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American Airlines mechanic sentenced to 3 years for tampering with plane in Miami

American Airlines airplanes parked at Miami International Airport in a September 2015 file image. (Fabio Lamanna/Dreamstime/TNS)
March 06, 2020

An American Airlines mechanic convicted of sabotaging a navigation system on a Miami flight with 150 passengers aboard was sentenced to three years in prison Wednesday after a legal debate over whether he “recklessly” or “intentionally” endangered the safety of the aircraft.

Abdul-Majeed Marouf Ahmed Alani, 60, who pleaded guilty in December to tampering with the aircraft before takeoff last summer at Miami International Airport, received the benefit of a “reckless” finding by U.S. District Judge Marcia Cooke. It was based on an agreement between his defense attorney and federal prosecutors.

Had the judge found that his tampering with the plane’s guidance system was intended to bring it down, Alani could have been sent to prison for two to three times longer under federal sentencing guidelines.

In the end, however, Cooke refused to grant the defendant’s request for 2 1/2 years in prison, saying his tampering — despite a backup in place — might have caused “some unfortunate calamity.” The judge noted that even the mechanic told federal investigators that he wouldn’t have wanted his family to be on that plane after he obstructed one of the aircraft’s two air data module systems with a piece of foam-like material. That, in turn, triggered an error alert on the runway before takeoff so that the pilot could return the plane to the gate for maintenance.

Alani’s defense attorney, Jonathan Meltz, told the judge that his intent was not to bring harm to the passengers, but rather to cause a flight delay or cancellation so that he could obtain overtime pay doing maintenance work on it. “The intent of Mr. Alani was solely financial,” Meltz said.

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Assistant U.S. Attorney Randy Hummel reinforced that point by saying that clearly Alani intended to tamper with the aircraft’s guidance system, but it was not to cause it to crash after takeoff. “I don’t see that rising to the level of intent to bring down the plane, but I do see it as extreme recklessness,” Hummel told the judge.

Cooke also questioned the prosecutor on whether Alani’s case involved any connection to terrorism. The judge asked Hummel why she received an email from someone, without disclosing details, suggesting that Alani’s actions were motivated by terrorism. Hummel pointed out that after his arrest in September, FBI agents found “very disturbing videos” of the Islamic State terrorist group, or ISIS, on Alani’s smartphone, but they proved inconclusive.

“I don’t have a linkage of Mr. Alani being a member of ISIS,” Hummel told the judge, saying the case is not related to terrorism.

The Iraqi-born Alani, who commuted from his home in the San Francisco Bay Area to his American Airlines job at MIA, has been detained at the Federal Detention Center since his arrest in September. He had worked for the airline for 30 years.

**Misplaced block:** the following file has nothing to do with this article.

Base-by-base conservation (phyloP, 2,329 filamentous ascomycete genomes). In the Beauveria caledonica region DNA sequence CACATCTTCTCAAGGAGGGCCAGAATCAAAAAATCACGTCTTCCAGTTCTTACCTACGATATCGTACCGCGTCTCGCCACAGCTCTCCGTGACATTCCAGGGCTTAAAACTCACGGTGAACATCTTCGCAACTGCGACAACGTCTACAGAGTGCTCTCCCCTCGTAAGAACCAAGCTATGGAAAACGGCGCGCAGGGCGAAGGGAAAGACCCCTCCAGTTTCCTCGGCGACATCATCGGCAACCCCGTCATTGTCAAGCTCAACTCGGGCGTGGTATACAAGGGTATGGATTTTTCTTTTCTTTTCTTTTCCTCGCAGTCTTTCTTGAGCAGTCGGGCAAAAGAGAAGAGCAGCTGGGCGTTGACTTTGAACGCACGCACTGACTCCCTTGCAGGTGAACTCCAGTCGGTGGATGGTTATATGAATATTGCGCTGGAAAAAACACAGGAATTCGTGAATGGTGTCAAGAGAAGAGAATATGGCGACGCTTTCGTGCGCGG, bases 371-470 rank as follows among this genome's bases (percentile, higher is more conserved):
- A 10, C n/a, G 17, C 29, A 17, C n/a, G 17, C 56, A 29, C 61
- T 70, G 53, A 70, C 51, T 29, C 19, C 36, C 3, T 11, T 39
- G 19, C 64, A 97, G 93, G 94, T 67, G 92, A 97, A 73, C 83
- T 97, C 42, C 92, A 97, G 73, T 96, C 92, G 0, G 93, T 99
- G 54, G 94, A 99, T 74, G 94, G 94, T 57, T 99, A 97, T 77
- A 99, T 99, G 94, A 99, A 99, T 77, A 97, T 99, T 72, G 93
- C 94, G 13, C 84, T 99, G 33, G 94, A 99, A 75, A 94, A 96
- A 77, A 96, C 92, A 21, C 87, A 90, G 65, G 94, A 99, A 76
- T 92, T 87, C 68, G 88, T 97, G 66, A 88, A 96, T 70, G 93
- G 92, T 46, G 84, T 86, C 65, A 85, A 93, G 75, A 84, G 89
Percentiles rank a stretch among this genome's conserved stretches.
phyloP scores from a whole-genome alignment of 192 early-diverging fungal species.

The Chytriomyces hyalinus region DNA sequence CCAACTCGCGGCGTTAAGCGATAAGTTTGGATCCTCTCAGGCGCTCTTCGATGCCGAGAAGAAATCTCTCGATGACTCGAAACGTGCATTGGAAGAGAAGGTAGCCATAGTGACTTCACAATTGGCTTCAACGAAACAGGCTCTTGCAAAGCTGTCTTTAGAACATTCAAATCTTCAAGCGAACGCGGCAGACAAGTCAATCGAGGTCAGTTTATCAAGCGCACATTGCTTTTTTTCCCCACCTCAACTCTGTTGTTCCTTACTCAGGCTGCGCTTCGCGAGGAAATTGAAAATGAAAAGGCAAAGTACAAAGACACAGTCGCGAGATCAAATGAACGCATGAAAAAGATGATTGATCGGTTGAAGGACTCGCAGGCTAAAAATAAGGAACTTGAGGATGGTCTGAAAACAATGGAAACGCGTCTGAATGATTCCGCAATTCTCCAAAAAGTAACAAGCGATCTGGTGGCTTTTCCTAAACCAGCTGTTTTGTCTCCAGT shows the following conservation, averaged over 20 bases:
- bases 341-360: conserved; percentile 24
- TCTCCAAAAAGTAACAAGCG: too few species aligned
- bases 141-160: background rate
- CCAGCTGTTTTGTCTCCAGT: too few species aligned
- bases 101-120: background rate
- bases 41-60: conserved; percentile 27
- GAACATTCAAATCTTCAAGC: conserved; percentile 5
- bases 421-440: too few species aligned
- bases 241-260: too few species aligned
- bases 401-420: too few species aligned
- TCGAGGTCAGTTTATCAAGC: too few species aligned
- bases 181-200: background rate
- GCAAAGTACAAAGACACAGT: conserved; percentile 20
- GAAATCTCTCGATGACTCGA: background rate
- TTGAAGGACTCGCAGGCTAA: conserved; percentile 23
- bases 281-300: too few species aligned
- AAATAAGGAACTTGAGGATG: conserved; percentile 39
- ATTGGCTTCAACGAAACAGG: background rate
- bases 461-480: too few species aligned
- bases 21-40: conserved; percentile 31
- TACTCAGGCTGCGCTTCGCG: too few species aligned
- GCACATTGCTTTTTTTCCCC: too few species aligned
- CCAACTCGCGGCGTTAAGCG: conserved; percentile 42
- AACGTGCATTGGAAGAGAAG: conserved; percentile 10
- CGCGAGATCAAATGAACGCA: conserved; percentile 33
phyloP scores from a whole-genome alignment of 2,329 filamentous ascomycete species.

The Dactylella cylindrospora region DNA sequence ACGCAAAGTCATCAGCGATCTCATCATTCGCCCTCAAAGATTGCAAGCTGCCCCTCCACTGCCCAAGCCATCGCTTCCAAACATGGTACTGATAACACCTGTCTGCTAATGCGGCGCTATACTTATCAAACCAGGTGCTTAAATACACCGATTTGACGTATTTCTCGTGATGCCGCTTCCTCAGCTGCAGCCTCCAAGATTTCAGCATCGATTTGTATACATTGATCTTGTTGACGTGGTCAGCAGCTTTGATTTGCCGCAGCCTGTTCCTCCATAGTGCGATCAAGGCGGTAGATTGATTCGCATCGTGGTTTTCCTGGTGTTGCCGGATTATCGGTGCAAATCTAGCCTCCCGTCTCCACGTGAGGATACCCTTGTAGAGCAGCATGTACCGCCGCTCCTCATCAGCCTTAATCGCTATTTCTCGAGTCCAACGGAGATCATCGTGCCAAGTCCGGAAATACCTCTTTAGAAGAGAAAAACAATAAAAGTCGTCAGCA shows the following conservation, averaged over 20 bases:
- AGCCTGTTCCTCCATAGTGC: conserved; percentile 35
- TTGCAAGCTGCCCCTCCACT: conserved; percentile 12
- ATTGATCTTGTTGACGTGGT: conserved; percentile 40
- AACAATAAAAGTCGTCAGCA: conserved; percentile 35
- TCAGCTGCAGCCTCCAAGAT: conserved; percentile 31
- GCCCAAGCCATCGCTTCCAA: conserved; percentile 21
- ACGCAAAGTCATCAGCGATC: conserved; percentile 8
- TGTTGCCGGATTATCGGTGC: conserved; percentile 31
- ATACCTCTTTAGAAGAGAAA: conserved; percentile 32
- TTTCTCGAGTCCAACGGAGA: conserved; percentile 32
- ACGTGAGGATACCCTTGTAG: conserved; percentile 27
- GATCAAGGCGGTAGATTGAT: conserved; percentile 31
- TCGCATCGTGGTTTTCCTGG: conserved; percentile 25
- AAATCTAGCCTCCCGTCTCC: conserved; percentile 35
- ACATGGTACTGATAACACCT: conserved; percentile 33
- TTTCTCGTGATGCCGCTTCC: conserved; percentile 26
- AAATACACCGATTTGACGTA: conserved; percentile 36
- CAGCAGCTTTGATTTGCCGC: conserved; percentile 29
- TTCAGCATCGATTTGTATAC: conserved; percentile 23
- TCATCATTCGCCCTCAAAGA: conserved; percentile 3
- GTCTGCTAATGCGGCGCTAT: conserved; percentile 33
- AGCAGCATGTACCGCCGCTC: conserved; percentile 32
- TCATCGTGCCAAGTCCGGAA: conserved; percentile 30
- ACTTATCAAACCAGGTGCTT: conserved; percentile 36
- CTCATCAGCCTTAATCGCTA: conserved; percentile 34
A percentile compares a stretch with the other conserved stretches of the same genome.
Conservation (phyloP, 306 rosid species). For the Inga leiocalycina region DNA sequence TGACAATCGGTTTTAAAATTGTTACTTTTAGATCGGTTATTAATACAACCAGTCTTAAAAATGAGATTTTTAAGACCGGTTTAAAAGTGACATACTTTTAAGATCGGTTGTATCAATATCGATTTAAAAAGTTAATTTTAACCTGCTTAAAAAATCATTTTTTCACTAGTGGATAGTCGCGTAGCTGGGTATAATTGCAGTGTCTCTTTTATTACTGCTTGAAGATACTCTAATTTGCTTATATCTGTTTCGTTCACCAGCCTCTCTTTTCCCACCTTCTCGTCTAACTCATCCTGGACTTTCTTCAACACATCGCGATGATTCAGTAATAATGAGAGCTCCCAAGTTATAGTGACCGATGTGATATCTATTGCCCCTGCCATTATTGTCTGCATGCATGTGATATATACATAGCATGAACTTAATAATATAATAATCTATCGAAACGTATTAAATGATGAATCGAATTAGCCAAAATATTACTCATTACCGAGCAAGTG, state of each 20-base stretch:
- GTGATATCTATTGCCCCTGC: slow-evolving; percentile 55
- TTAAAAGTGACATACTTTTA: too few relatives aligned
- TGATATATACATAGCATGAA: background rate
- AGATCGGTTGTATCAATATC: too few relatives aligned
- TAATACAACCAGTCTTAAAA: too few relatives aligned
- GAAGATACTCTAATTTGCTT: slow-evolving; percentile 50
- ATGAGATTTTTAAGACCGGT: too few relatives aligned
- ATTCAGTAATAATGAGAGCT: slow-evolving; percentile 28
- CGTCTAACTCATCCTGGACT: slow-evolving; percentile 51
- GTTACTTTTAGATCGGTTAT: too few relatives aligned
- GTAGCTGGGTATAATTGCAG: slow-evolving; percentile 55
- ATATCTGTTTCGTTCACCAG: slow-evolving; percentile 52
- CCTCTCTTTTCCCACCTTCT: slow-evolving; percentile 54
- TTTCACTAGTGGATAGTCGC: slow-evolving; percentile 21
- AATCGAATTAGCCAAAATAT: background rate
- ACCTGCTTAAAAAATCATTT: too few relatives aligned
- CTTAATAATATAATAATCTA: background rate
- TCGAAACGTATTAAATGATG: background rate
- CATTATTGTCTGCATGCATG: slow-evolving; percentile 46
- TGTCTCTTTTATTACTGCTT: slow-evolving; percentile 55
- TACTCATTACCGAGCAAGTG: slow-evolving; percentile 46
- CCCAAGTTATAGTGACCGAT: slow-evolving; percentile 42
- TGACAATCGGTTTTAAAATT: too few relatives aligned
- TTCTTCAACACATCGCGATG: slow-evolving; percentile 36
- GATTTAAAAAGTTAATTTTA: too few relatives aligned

At Alani’s detention hearing in September after his arrest, prosecutors suggested that Alani may have possible links to the Middle East terrorist group. Prosecutors said Alani allowed the FBI to search his smartphone and agents found an ISIS video in which a person was being shot in the head, and that he sent the video to someone with an Arabic message asking “Allah” to take revenge against non-Muslims. In addition, they said Alani sent $700 to someone in Iraq, where he was born and has family.

But after his arrest, Alani also told investigators that he disabled the aircraft’s navigation system on the morning of July 17 because he was upset over stalled union contract negotiations with American Airlines. He said he wanted to generate some overtime for maintenance on the plane. After putting in a double shift on July 17, he actually did some overtime work on the disabled plane. On average, he made $9,400 a month as an American mechanic.

The Miami-Nassau flight was aborted before takeoff at Miami International Airport after an error alert appeared on the navigation system.

Alani was accused of tampering with the plane’s air data module, a system that reports aircraft speed, pitch and other critical flight data to pilots.

At the detention hearing, prosecutor Maria Medetis said Alani admitted to federal investigators that his tampering with the plane’s navigation system was dangerous. When they asked him whether he would allow himself or his own family to fly on the jet without the system, he said “no,” Medetis said.

Medetis said investigators also spoke with the American Airlines pilot of the targeted plane, and he said that without a functional navigation system “it could have resulted in a crash.”

AA pilot Richard Shafer said he disagreed with the opinion of the defense’s expert saying there was “no danger” to the flight’s passengers and crew. “I firmly believe that the deliberate tampering with the ADM of my aircraft would have exposed my passengers and crew to a higher level of danger had the aircraft gone airborne,” Shafer said in a court declaration.

Alani’s tampering with the air data module system was discovered during an inspection of the plane at American Airlines’ hangar at MIA. An AA mechanic found a loosely connected tube in front of the nose gear underneath the cockpit that had been deliberately obstructed with some sort of hard foam material. Video footage also showed Alani tampering with the navigation system.

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© 2020 Miami Herald

Distributed by Tribune Content Agency, LLC.